The NPR affiliate radio station KPCC in Los Angeles broadcast an interview with me today (listen to it here) about my article “Kill the apostrophe!” (as republished on Slate). Their website has drawn a few comments, pretty much in the same line as the comments the article has gotten on

One comment I particularly liked in defence of the apostrophe was “I like it because you get to separate the people as wheat from the shaft.” Ah, honest: the apostrophe is there so you can look down on some people. It shows who doesn’t know English well enough!

Mind you, so does making an eggcorn error in a common phrase. “Wheat from the shaft”? Um, heh heh, as two subsequent commenters quickly pointed out, that’s chaff, not shaft…

It’s an understandable error: we just don’t thresh or winnow grain by hand anymore; chaff is something most of us have no literal personal experience of. On the other hand, we know what wheat looks like, kernels of grain on a stalk – that is, a shaft… So this commenter has reanalyzed it to make it something that makes sense to him.

There we go, one of the great sources of error in the English language: “It’s obvious!” Something looks like it should be so, so it is assumed that it must be so. Another great source of error, on the other hand, is “It’s too obvious!” (or “It’s too simple!”). We have a tendency to prefer the marked (the less obvious or less usual) in many cases, especially thanks to our perverse spelling and our heavily idiomatic usage patterns.

Our perverse spelling… Oh, we do chafe at it. And yet we look down on anyone who has not achieved sufficient mastery of it. At one time in our history we added an erroneous s to iland because we thought it came from Latin insula. Several attempts, some very persistent, have been made by various parties at various times since then to remove that s, but the ordinary user won’t tolerate it – that would be wrong and uneducated! – and so it stays in. We do love our mumpsimuses. And we do love to use the perverse rules of our language as means of social control and exclusion. And we have a long and popular history of language complaining (the link is a PDF).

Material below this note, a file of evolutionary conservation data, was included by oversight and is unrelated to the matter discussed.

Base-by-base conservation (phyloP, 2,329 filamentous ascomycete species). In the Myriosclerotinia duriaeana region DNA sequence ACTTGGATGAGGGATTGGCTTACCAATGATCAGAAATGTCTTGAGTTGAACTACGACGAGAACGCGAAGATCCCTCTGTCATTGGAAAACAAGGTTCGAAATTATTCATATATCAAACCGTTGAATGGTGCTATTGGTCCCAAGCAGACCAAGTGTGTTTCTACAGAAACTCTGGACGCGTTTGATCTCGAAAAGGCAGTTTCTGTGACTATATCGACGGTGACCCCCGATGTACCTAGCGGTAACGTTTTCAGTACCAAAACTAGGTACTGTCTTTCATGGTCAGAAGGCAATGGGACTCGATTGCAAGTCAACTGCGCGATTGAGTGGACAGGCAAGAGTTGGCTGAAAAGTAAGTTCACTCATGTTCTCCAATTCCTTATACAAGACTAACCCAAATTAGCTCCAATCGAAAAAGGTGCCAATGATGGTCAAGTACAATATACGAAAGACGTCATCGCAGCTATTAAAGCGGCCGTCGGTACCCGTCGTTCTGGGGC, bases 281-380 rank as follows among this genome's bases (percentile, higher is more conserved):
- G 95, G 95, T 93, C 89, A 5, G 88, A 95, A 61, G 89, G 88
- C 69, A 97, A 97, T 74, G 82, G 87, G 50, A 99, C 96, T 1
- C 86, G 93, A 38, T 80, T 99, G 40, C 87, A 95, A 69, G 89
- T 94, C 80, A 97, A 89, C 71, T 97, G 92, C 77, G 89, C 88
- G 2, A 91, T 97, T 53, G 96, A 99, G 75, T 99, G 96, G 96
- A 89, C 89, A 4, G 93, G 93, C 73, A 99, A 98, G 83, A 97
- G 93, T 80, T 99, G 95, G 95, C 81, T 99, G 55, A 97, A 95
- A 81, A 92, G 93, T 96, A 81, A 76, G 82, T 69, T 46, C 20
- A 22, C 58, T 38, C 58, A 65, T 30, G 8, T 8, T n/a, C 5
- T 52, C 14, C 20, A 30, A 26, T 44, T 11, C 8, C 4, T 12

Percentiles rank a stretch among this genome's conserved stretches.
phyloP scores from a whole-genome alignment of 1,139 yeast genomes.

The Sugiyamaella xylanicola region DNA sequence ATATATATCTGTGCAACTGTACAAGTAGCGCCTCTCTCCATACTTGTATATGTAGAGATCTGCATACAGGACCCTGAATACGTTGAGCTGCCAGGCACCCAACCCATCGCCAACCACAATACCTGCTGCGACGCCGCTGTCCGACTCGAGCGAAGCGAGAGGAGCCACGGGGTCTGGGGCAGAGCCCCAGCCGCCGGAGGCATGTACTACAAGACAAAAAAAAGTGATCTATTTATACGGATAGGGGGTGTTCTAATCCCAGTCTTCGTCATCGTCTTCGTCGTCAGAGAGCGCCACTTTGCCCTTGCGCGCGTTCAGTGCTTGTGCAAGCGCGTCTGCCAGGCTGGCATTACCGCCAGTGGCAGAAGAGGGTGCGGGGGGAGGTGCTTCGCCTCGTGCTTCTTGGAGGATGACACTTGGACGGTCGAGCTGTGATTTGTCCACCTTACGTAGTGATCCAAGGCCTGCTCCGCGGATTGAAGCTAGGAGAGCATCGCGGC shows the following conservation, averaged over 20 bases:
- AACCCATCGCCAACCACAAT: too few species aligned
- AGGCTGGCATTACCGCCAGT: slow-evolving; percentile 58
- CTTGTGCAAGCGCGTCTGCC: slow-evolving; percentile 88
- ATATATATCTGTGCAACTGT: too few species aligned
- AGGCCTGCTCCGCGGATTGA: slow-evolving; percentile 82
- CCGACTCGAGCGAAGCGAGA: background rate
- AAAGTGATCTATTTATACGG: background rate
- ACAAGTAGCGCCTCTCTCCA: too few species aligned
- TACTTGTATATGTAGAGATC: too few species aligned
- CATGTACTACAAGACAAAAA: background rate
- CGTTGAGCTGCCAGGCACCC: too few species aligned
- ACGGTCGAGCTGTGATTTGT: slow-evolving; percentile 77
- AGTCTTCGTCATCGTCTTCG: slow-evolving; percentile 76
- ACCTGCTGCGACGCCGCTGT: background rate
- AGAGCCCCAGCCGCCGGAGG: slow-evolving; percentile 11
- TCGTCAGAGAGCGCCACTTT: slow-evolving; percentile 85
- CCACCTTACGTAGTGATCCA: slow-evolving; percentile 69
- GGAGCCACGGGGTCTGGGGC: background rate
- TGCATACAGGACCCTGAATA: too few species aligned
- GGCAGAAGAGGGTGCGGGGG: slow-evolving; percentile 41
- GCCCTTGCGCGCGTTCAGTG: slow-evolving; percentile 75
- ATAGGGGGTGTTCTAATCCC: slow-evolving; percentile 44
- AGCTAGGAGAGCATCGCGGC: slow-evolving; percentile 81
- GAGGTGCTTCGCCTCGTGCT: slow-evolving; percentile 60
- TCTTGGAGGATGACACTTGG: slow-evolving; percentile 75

How about the spelling of chaff? That’s easy, isn’t it? Sure, no problem. We just take it as a given that [f] at the end of a word is represented by a double letter as a rule. Why? Because it is! Sshh! Look at the nice ff like heather in the breeze.

But of course it wasn’t always thus. The Old English spelling was ceaf, which for the pronunciation and spelling rules of the time was a perfectly phonetic spelling (they said it almost exactly as we do, but with the tongue moving towards the middle of the mouth during the vowel).

It’s such a nice word, in its way, isn’t it? It really has a sound rather like what I imagine winnowing would sound like, throwing up the grain and letting the wind blow away the undesired light bits while the grain falls to the floor to be collected. Or maybe like threshing, beating the grain to separate the useful from the useless.

Wouldn’t it be nice if we could do that with language? Have the unnecessary crap and the silly fake rules blown away in the breeze, or flail it away? But, ah, what is and isn’t unnecessary, and why? How much of these assorted accretions lends flavour and interest, too? And what about the people who would like to keep the chaff in just so that fools can choke on it while the wise simply pick it out?

Such as our commenter. Yes, sure, let’s keep apostrophes just so we can see who has learned how to use them and exclude those who have not. But let’s make sure we extend that reasoning to every bit of English: all idioms, all grammar, all spelling… Our commenter would surely not be chuffed to find he’d given himself the shaft.

Well, let those without error thresh out the first chaff. (This is where, as with the biblical precedent, all should retreat, ashamed. In reality, several will charge forward… and give each other a good thrashing. Oh, by the way, thresh and thrash are in origin the same word.)

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